Duba Island, however, is cut off from this teeming wilderness and has become a realm unto itself. It may not seem much on a map – a sandy, tree-lined piece of land about 200 square kilometers long, but that belies the grand battles and dramas that unfold each day among the lions and buffalo.
The island is unusual in part because it is new – formed less than two decades ago by shifting rivers and the vast architecture of termites, which suddenly separated this chunk of rolling plains from the mainland. Unlike the surrounding Okavango, Duba hosts a limited array of animal life: a few dozen warthogs, 2,000 lechwe antelope, 14 tsessebe antelope, an assortment of wildebeest, kudu, baboons, aardwolves, hyenas, leopards, and elephants, and of course, the buffalo and the lions that crossed the delta to hunt this prey.
Dereck writes in his filmmaking diary: “Duba is a wonderland like no other. It has rolling plains like the Masai Mara, yet it is quiet, uncluttered by humans. It is a swamp of crystal clear water, dotted with forest and palms. Mosquitoes get bad at times, vehicles get bogged down, lions won’t hesitate to take whatever looks inviting, so for humans it may not be perfect, but that is what makes it perfect for us! We drove out today to film and got so badly stuck it took until midnight to get out. Leeches must have sucked a pint of blood from me by the looks of it, and the July winter water was freezing. The first lesson to be learned is that we all make our own paradises.”
About the Filmmakers
Award-winning filmmakers Dereck and Beverly Joubert have been filming, researching, and exploring in Africa for over 28 years. Their coverage of unique predator behavior has resulted in 22 films, 10 books, six scientific papers, and many articles for National Geographic magazine. This body of work has resulted in five Emmys, a Peabody, the World Ecology Award, and recent induction into the American Academy of Achievement. They have been awarded the Presidential Order of Merit by the government of Botswana.
Filmmaking for them has always been a way to bring the message of conservation to the world, and it is estimated that over a billion viewers have seen their film “Eternal Enemies.”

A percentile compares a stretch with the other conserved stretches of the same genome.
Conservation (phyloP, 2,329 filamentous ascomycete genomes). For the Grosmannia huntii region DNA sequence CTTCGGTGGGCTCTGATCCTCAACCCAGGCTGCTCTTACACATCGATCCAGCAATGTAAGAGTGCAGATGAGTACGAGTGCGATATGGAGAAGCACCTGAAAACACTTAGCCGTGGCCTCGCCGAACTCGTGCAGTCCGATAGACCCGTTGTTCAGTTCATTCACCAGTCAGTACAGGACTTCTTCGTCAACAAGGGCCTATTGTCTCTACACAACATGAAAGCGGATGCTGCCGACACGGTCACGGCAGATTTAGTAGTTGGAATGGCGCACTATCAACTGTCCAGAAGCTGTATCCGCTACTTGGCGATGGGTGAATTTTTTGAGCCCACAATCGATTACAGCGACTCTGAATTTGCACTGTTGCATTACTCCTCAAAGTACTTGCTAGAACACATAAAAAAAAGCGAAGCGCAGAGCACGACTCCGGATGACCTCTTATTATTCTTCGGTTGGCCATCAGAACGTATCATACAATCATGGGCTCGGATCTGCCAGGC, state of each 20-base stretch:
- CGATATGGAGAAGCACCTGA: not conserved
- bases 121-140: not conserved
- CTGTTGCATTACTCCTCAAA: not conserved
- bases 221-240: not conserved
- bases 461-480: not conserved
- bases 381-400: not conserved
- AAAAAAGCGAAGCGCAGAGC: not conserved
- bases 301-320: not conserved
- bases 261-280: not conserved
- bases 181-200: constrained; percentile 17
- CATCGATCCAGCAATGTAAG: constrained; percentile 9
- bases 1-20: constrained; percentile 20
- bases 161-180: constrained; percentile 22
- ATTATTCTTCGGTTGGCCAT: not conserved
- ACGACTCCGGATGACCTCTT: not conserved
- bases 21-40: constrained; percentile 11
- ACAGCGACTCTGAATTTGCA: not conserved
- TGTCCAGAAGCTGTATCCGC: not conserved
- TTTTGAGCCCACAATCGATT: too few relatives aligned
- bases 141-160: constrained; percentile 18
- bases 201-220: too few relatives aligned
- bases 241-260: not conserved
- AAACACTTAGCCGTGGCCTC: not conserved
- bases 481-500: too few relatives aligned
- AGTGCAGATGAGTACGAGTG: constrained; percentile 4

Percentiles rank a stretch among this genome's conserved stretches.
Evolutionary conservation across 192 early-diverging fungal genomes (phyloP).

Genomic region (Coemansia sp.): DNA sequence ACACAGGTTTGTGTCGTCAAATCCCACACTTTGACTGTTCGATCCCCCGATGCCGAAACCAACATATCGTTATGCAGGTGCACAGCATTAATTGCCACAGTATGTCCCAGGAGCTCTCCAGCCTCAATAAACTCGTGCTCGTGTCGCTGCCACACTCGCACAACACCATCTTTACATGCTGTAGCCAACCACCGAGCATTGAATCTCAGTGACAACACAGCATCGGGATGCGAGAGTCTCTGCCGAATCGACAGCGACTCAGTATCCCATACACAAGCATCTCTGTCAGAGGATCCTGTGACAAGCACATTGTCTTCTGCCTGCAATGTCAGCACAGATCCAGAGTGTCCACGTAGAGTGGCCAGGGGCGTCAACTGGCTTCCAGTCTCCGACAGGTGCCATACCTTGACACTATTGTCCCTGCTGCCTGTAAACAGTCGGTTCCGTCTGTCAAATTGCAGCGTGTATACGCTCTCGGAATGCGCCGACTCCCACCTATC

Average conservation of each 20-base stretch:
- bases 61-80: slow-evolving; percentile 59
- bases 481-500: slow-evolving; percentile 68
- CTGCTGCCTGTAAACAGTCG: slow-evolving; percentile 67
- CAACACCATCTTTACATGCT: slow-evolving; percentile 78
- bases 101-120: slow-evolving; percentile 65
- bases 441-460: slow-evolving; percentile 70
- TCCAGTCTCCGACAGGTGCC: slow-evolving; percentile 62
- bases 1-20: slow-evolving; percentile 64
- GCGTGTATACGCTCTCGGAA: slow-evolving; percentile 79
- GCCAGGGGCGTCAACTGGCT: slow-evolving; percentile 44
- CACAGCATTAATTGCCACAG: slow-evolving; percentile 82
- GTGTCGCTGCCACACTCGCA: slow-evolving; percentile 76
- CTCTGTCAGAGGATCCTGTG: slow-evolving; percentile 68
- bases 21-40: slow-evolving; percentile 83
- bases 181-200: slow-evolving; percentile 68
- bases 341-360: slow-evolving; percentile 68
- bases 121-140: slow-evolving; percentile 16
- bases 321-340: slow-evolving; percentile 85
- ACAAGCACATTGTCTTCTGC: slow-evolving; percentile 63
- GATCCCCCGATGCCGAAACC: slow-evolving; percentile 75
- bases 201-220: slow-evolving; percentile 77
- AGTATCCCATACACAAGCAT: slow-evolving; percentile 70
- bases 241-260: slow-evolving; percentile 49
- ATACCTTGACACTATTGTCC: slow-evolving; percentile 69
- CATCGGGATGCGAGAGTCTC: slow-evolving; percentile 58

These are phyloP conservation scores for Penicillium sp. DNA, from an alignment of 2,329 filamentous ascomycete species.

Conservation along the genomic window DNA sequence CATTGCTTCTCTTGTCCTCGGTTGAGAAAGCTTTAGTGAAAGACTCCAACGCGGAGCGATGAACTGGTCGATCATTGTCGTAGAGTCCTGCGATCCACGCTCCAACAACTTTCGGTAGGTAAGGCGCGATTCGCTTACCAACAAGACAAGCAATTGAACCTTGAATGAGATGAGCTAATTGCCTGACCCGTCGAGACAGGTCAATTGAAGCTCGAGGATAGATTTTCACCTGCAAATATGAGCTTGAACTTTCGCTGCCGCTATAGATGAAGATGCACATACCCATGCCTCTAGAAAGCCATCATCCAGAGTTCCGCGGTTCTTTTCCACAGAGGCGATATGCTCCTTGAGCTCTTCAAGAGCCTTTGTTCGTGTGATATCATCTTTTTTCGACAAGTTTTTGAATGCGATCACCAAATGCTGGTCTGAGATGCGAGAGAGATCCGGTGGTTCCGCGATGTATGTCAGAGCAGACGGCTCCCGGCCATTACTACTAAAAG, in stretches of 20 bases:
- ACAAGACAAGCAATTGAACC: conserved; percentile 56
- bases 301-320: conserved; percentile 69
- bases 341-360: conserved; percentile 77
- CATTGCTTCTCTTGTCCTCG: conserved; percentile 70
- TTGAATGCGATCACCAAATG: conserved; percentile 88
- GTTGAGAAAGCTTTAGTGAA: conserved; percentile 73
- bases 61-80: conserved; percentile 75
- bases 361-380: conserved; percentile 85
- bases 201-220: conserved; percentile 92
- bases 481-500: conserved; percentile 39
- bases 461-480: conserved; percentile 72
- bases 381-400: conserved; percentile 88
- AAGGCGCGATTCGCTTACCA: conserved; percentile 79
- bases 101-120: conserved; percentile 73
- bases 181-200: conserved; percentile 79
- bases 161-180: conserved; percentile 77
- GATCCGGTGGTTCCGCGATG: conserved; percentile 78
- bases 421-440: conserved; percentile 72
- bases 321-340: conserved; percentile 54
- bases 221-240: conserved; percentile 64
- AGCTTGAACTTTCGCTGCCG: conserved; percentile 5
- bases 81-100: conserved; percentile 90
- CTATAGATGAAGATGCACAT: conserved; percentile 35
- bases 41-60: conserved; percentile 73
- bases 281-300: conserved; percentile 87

Their recent expansion into conservation tourism via their new company, Great Plains, is a venture into community/conservation partnerships in Africa, and Great Plains has received international awards for responsible tourism.
It is the Jouberts’ belief that while some areas need the wilderness to be maintained in isolation, other areas will disappear unless viable, extremely light-ecological-footprint (low-volume, high-cost) benefits are generated for communities. The total amount of impacted conservation land under Great Plains influence is about 1.5 million acres. These projects all aim to rehabilitate the environment and return these vast tracts of land to nature.
But it is big cats that attract their major effort today. Dereck and Beverly Joubert have been instrumental in establishing the Big Cats Initiative, a program with National Geographic designed as an emergency action fund to drive attention to big cats and to develop real solutions to stop the decline that has seen lion numbers precipitately drop in the past 50 years.
“We no longer have the luxury of time when it comes to big cats,” says Dereck. “They are in such a downward spiral that if we hesitate now, we will be responsible for extinctions across the globe. If there was ever a time to take action, it is now.”
The Jouberts have been National Geographic Explorers-in-Residence for over four years. Their mission is to capture gripping tales and to promote the understanding of the large predators and key African wildlife species that determine the course of all conservation in Africa.
Among the films Dereck and Beverly Joubert have been involved with as director, cinematographer, writer or producer are “Big Cat Odyssey” (2010), “Great Migrations: Race to Survive” (2010), “Rhino Rescue” (2009), “Living With Big Cats” (2006), “Eye of the Leopard” (2006), “Relentless Enemies” (2006), “Hunting Hounds of Arabia” (2003), “Ultimate Enemies” (2003), “Whispers: An Elephant’s Tale” (2000), “Wildlife Warriors” (1996), “Reflections on Elephants” (1994), “Lions of Darkness” (1994), “Eternal Enemies: Lions and Hyenas” (1992), “Zebras: Patterns in the Grass” (1991), “Trial of the Elephants,” (1990), “Journey to the Forgotten River” (1990), and “Stolen River” (1988).
Dereck Joubert also wrote the books “Face to Face with Lions,” “Face to Face with Leopards, “Face to Face with Elephants,” “Everything Big Cats,” “Relentless Enemies,” “Eye of the Leopard,” “The African Diaries: An Illustrated Memoir of Life in the Bush,” “Hunting with the Moon: The Lions of Savuti,” “Whispers: An Elephant’s Tale,” and “African Animal Alphabet,” to be published in 2011.
Beverly Joubert’s photographs also appear in the books “Eye of the Leopard,” “The African Diaries: An Illustrated Memoir of Life in the Bush,” “Hunting with the Moon: The Lions of Savuti,” “Whispers: An Elephant’s Tale,” and “African Animal Alphabet,” to be published in 2011. She has contributed many photographs to National Geographic magazine.
“The Last Lions,” published by National Geographic Books, was written by Dereck Joubert with photographs by Beverly Joubert.